As our four-passenger plane prepared to land on a gravely shoreline in Lake Clark National Park, one of the most remote national parks in the United States, accessible only by plane or boat, my excitement grew. Though the flight was scenic and provided a terrific perspective of the vast expanse of this part of Southcentral Alaska, my fellow passengers and I had one thing on our mind — bears!
Our flight was part of a Lake Clark National Park Bear Viewing daytrip from Anchorage with Rust’s Flying Service — and view bears we did. Our guide met us at the plane upon arrival, and we took off to find the coastal brown bears — or grizzly bears — foraging for clams along the shoreline. It didn’t take long for us to spot our first bears, digging their giant paws into the low tide to find a late breakfast. After a while, the two bears lumbered off into a pasture for a bit of repose. Once they left, we walked down the beach and spied a young bear perched on an outcropping, as interested in watching us as we him. During our time in the park, we saw perhaps a dozen or so bears, going about their day without paying us any mind at all. What a thrill!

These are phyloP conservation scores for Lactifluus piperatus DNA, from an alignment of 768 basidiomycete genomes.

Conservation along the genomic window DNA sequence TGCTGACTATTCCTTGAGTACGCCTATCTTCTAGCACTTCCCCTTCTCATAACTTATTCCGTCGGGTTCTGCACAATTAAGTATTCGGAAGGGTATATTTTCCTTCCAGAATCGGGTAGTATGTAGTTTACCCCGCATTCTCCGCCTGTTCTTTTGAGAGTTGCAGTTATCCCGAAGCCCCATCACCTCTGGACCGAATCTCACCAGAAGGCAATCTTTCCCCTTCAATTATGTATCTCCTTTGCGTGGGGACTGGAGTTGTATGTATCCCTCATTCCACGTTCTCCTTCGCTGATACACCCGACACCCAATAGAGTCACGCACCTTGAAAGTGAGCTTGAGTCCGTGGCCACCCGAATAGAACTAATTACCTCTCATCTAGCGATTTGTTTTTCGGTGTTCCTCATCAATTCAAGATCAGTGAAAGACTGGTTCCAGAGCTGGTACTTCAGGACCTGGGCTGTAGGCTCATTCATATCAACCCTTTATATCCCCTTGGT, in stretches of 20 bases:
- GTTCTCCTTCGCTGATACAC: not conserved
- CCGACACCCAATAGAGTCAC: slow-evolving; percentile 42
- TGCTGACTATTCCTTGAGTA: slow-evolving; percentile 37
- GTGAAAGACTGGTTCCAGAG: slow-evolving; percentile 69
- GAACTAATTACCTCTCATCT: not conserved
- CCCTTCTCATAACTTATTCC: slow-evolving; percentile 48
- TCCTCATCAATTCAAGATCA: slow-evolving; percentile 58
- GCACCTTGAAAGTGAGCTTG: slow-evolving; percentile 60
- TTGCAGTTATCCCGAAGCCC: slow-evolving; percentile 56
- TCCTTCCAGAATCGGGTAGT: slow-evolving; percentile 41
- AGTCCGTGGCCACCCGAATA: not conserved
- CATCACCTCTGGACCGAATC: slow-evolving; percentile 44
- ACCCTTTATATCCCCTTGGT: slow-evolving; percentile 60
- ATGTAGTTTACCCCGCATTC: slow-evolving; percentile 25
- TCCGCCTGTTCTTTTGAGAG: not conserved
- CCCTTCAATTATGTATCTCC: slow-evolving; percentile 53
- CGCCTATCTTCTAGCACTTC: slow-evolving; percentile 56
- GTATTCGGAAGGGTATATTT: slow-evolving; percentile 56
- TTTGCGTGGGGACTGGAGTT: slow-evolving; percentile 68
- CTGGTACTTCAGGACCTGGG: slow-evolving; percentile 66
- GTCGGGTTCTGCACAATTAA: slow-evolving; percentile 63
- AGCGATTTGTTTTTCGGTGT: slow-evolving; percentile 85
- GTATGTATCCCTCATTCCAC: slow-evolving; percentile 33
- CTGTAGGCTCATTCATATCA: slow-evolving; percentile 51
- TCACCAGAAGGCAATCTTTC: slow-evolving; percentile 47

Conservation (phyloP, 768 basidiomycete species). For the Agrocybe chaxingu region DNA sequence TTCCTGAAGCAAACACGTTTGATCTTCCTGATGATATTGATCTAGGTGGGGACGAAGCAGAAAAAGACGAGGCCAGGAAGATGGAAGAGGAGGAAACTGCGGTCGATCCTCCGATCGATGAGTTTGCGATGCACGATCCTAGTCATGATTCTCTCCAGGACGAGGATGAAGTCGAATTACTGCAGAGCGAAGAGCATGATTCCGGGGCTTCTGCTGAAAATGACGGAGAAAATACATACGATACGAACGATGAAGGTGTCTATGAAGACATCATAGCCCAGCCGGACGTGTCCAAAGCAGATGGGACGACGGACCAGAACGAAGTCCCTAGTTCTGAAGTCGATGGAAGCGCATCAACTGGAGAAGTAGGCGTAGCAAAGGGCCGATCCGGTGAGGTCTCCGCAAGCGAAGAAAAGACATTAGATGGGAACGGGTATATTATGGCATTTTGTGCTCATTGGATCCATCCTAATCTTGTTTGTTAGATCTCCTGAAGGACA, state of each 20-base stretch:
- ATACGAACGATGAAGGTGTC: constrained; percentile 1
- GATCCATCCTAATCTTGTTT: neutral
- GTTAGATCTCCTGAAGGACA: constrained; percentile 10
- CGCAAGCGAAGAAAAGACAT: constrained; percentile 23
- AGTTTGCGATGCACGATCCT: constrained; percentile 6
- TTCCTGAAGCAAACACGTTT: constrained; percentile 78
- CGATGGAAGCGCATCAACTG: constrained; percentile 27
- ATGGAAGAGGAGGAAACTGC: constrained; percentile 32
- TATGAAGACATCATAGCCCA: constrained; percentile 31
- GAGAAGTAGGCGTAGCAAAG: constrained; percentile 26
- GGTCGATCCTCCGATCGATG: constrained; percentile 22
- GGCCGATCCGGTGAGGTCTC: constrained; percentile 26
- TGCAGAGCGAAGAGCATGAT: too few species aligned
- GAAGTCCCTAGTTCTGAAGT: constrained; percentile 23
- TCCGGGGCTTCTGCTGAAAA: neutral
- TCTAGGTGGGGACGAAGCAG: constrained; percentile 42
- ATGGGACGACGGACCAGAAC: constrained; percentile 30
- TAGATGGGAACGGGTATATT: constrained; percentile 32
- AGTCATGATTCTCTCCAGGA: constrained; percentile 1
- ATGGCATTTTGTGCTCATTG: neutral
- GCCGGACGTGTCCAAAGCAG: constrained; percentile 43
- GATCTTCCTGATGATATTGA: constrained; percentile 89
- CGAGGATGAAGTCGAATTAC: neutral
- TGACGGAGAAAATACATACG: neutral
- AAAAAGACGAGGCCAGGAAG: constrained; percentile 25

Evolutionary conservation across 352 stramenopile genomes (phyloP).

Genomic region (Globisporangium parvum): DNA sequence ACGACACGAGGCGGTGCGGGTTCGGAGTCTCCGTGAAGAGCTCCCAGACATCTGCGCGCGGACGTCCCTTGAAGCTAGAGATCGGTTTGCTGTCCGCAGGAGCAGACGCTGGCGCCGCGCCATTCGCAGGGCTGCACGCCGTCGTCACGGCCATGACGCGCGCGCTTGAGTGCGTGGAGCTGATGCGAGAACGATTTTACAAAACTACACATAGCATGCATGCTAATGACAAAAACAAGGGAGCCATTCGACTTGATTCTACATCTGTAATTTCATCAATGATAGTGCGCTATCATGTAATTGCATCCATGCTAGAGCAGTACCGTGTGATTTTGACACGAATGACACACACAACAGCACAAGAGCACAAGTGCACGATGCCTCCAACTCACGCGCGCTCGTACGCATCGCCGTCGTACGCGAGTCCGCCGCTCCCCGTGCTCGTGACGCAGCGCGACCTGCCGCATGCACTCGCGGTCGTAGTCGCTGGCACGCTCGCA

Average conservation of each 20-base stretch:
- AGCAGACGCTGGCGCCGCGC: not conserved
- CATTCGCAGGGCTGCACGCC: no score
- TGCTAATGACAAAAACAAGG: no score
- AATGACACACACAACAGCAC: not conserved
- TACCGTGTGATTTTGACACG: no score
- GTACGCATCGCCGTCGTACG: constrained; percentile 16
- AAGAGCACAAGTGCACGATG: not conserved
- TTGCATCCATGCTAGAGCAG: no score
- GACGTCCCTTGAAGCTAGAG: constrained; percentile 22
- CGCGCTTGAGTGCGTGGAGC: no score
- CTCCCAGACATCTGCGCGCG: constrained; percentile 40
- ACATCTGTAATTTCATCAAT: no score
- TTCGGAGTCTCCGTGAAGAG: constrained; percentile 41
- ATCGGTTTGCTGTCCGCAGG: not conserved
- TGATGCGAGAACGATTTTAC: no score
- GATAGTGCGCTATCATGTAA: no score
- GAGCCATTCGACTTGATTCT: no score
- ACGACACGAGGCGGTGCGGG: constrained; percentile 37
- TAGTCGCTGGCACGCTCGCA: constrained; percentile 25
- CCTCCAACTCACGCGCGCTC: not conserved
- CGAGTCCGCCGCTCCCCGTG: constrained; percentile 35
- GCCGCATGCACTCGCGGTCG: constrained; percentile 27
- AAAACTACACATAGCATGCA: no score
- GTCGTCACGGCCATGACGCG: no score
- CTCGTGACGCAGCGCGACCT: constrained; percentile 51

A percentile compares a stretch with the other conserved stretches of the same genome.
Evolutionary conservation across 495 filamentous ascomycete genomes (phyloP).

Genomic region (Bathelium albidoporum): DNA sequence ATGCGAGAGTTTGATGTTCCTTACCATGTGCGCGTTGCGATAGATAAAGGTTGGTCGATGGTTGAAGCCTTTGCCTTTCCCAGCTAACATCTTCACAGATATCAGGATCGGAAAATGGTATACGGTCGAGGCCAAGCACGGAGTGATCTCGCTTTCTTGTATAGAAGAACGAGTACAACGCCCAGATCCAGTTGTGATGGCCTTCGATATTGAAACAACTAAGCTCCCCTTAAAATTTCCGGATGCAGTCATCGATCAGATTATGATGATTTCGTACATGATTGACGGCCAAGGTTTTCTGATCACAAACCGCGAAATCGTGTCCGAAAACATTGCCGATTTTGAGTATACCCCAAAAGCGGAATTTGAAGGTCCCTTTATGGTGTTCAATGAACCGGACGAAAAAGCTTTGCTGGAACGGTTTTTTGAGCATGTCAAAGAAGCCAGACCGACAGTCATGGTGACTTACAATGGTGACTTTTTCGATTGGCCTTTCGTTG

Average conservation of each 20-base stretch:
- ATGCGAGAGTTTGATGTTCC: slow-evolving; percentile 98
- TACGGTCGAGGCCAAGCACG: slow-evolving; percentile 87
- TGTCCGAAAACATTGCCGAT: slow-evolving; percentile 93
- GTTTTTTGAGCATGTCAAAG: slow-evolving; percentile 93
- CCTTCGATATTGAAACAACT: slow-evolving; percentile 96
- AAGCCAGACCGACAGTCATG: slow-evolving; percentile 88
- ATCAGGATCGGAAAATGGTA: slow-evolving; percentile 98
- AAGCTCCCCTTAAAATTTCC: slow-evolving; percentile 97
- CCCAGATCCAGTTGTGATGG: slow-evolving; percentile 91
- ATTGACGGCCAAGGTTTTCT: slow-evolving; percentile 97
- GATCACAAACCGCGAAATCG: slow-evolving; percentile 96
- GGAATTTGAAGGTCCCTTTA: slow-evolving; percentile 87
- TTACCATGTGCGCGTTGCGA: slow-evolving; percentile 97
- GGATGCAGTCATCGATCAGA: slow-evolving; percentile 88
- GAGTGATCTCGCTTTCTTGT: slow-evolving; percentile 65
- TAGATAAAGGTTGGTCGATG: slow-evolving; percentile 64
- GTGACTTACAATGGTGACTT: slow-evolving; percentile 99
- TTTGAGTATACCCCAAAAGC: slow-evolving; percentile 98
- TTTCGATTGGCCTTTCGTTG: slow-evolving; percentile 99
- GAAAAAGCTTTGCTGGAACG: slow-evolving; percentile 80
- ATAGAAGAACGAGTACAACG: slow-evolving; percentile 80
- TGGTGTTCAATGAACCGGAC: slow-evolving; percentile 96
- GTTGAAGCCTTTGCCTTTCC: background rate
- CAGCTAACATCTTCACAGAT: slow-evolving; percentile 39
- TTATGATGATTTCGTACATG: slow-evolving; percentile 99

In addition to taking flight, visitors will find plenty of land- and water-based tour opportunities from Anchorage. One option is to board the Alaska Railroad and travel north or south for a day-long excursion. If traveling north, ride the train to the small town of Talkeetna and take a jetboat adventure; you may even peep Denali — the highest mountain peak in North America — en route.
For an Alaskan backcountry adventure, hop off the train at the Spencer Glacier Whistle Stop and join a guide for a nature walk, go ice climbing or raft on a glacial river. When your outing is over, wait beside the tracks; wave down the train as it approaches and it will stop and pick you up to take you back to Anchorage.
Or travel south by train or car to Seward for a full day of discovery. Arrive in the coastal town and depart on a cruise that will take you into Resurrection Bay and Kenai Fjords National Park. There you’ll glide past glaciers and likely spot whales, seals, puffins and other wildlife along the way.
However you choose to explore Southcentral Alaska, Anchorage serves as a terrific starting point.
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PHOTO: © ADRIAN OLSTAD
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